Chris Getonga: The 'crazy' half-Indian serial entrepreneur


End Malaria Council Chairman Chris Getonga during an interview at Serena Hotel, Nairobi on May 3, 2023. PHOTO | BONFACE BOGITA | NMG

Chris Getonga sounds like a famous radio host in the 60s who announces the death of presidents. Deep baritone-d and articulate, his voice fills your bones.

“When a popular TV station was setting up shop many years ago, they asked me to be a newscaster, but I turned it down” he quips, tongue-in-cheek, “I just didn’t have enough shirts.”

What he doesn’t turn down, though, is an opportunity to start businesses. He started Acacia Medical Center and ran and sold it.

He then started Mimosa Pharmacy and sold it. Now it’s Goodlife Pharmacy. He is now in a frozen food manufacturing company called Sous Chefs while also chairing End Malaria Council.

He is also the kind of fellow who casually uses the word “nigh” in conversation.

I read somewhere that you studied Math?

Yeah. I did my first Financial Maths degree in the US, came back here then went to England to do chartered accountancy.

I didn't finish it because I was not cut out for that. I mean, I just didn't want to be sitting at a desk. Then my dad passed on, I was 26 years old.

My younger brother who was studying in England had just come back to get married, so I grew up fast. There have been ups and downs, the ups have been really up and the downs have been down. But I had my mom’s support, she passed on last year.

How do you feel now when you see a Goodlife Pharmacy store?

Pride. It’s run very professionally, which is always what I've tried to do in all my businesses; don’t cut corners, do things the right way, and buy from the right people.

They have grown tremendously since they bought the business. I started Mimosa Pharmacy at Nairobi's Junction Mall.

It was the first pharmacy of its kind in Kenya where you could walk in like a supermarket and touch and feel products.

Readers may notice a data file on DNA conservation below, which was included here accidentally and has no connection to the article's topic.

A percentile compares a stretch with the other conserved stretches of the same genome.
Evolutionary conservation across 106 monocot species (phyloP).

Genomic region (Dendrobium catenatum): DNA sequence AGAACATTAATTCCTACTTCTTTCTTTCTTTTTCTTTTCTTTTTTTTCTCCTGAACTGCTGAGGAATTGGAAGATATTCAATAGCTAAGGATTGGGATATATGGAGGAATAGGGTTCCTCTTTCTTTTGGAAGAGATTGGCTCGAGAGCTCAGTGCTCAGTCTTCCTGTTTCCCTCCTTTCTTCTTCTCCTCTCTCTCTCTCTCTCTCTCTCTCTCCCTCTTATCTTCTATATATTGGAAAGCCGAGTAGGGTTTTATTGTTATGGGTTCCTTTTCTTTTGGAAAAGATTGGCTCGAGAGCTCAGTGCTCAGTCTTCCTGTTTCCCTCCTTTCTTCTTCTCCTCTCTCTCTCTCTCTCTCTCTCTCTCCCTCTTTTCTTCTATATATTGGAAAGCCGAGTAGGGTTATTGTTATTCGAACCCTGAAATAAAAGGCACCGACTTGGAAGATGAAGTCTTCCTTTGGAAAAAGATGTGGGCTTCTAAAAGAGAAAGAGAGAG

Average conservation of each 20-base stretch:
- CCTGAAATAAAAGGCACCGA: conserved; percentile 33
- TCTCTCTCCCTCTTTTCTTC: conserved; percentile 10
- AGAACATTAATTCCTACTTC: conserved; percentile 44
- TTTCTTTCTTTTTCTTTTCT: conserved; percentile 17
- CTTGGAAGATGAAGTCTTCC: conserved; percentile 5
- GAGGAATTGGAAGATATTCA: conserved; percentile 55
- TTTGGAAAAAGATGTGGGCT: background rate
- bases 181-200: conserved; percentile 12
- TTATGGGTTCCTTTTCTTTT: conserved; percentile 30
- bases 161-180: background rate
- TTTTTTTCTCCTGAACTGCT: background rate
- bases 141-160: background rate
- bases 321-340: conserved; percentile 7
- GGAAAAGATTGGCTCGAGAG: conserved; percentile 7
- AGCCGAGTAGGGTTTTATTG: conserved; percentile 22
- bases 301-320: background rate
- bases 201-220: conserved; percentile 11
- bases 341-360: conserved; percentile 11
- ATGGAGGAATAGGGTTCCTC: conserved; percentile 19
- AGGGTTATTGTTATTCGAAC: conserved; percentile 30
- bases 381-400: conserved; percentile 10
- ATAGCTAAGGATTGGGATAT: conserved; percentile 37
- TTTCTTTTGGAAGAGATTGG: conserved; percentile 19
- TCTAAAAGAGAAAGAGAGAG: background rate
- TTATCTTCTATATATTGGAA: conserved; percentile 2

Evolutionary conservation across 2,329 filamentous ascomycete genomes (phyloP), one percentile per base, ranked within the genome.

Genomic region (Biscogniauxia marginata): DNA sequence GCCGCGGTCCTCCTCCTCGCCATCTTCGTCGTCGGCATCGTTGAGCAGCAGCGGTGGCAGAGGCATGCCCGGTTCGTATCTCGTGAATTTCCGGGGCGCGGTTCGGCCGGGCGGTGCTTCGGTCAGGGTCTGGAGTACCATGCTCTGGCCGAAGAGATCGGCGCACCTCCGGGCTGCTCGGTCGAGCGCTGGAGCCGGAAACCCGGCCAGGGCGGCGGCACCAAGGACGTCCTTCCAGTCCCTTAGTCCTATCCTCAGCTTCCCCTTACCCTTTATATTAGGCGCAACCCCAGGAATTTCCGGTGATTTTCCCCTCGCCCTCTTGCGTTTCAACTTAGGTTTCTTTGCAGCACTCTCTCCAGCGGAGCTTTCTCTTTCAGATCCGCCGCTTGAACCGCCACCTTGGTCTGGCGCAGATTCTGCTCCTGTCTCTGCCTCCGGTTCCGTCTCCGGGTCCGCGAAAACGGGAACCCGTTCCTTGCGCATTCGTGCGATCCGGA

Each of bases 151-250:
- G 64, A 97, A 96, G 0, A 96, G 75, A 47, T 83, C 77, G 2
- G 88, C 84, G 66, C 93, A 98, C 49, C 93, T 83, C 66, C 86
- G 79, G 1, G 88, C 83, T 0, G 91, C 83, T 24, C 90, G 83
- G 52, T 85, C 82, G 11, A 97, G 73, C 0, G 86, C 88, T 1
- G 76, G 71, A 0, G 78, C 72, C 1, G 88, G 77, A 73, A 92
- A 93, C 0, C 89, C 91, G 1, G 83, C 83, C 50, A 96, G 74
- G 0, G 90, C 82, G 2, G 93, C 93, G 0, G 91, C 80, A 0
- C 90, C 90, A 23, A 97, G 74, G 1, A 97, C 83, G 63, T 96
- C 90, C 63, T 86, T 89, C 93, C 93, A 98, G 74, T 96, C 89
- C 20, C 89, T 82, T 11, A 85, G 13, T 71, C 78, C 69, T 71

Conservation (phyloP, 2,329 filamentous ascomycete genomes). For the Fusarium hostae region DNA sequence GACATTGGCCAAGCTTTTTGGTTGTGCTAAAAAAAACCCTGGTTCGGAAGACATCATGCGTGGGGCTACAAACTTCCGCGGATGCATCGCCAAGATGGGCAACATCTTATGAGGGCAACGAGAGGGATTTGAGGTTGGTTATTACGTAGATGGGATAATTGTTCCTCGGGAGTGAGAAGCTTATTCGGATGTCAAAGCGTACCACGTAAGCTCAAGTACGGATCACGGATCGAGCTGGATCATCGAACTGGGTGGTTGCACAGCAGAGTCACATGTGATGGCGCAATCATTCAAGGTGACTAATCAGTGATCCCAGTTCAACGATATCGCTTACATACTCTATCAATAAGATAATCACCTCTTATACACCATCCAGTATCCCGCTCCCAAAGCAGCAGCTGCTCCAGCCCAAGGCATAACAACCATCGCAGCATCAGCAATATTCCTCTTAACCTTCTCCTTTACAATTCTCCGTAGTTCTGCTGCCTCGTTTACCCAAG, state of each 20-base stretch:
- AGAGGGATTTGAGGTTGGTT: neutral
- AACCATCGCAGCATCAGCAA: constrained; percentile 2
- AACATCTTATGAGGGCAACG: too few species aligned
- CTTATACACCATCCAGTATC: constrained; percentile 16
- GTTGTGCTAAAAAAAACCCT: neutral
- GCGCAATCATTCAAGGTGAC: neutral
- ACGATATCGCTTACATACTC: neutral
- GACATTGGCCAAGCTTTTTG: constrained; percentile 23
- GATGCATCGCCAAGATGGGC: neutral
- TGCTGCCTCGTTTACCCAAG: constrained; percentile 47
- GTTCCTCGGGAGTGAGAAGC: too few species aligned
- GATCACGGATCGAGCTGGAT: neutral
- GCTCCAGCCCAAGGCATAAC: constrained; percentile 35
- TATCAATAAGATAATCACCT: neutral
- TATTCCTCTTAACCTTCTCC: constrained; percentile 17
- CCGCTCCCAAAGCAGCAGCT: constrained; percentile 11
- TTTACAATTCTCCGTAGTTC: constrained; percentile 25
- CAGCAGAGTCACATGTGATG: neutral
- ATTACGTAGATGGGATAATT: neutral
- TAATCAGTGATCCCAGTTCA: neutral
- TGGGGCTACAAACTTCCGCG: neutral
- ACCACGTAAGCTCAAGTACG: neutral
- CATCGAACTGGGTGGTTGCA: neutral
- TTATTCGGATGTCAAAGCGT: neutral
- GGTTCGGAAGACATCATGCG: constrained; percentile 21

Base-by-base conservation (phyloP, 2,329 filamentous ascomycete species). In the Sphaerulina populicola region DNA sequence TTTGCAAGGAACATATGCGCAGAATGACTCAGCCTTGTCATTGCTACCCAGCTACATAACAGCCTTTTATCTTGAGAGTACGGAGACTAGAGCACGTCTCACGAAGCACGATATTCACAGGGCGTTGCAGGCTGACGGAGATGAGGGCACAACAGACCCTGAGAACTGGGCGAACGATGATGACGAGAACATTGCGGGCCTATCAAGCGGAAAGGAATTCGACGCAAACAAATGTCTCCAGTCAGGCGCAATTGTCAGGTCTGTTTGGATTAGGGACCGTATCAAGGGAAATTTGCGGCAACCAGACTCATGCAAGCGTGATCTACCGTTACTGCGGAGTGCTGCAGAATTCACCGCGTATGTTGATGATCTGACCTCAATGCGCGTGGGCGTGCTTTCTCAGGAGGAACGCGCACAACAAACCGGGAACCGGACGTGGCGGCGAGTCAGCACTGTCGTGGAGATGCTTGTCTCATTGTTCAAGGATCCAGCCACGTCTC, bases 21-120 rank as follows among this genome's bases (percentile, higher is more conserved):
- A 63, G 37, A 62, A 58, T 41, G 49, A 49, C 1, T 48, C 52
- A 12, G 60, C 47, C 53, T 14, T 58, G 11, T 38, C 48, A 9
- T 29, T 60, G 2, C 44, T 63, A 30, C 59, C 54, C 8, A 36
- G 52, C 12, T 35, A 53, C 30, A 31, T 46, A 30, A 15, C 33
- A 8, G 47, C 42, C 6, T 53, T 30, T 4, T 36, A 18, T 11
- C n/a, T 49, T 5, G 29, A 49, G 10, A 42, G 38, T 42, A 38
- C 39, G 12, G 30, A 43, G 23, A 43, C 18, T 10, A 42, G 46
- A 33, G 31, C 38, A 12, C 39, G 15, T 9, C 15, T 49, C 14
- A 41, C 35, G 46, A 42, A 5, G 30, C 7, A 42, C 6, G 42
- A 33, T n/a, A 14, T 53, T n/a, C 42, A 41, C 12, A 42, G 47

Then we started opening branches in malls which were coming up faster than we could open. [Laughs] We did well, seeing 1,000 customers a day.

Your initial businesses were in health yet that’s not what you studied.

I wanted to be a doctor. My mother was a nurse and on weekends we'd go to the clinics where she was working.

When I mentioned I wanted to be a doctor she said, 'No please, Chris, I know your character, you'll not be happy, and doctors don't have a life.'

But when I came back from the US, when she retired, she opened a little pharmacy in downtown Nairobi, just near River Road.

From that little pharmacy, she was able to educate her three children abroad. My father was a civil servant but I think she made more money than him every month.

She was a very hard-working woman. Amazingly, everyone knew her. She was Indian, the first Indian to marry a Kenyan, that was over 60 years ago.

You're half-Indian?

Yeah. Can you imagine?

Oh, I just thought you’re just a real light guy...

No. And I knew she was Indian when I was 12 years old.

What do you mean?

Because she used to perm her hair. I assumed she was just light. My father did his first law degree at Makerere University, then the second one in India.

You know, before independence some Kenyans went to India, some to the US, and others to Russia. He was taken by the Indian government because he had been arrested.

He was also a writer. While doing his law degree in Delhi, he met my mother. She was a nurse. I always say she must have been a bit of a naughty girl to be with a black guy in those days.

Wild. An outlier.

[Chuckles] Yes completely. So then he comes back to Kenya because I guess independence is nigh. He tells her, 'Let’s get married' and she replies, 'No, I don't know if you guys have more than one wife there in Africa…I don't know Africa.'

She said, 'If you want me and you still love me, you write to me after one year, and I'll come.' So that's what he did.

He wrote to her and she came by ship. He met her at the port. My father was a DO {District Officer}, I think in Murang'a. He took her to Murang'a, and they got married in Nyeri.

I was born and then the next thing we knew she was pregnant with my brother. She said, 'Oh gosh, now I can’t go back to India even if I wanted to.' [Chuckles].

I mean, can you imagine her going back home with, not one but two black children? So she decided to raise her children as Kenyans.

This is all so fascinating, really. So how did you discover she was Indian?

When I was 12, I fought in school. I went to Hospital Hill. This child called me a chotara  [mixed breed] and I just knew that wasn’t a good word. [Laughs]

So, of course, my father came to pick me up from the headmaster's office and as we were driving home he asked what happened. I said David had called me a chotara.

He said, “Yes, that's somebody who is half Indian and half African. I asked, "Who is Indian?” [Laughter] He said to himself, “I've been telling your mother we need to have this discussion.” (Laughter).

So you went home and they sat you down...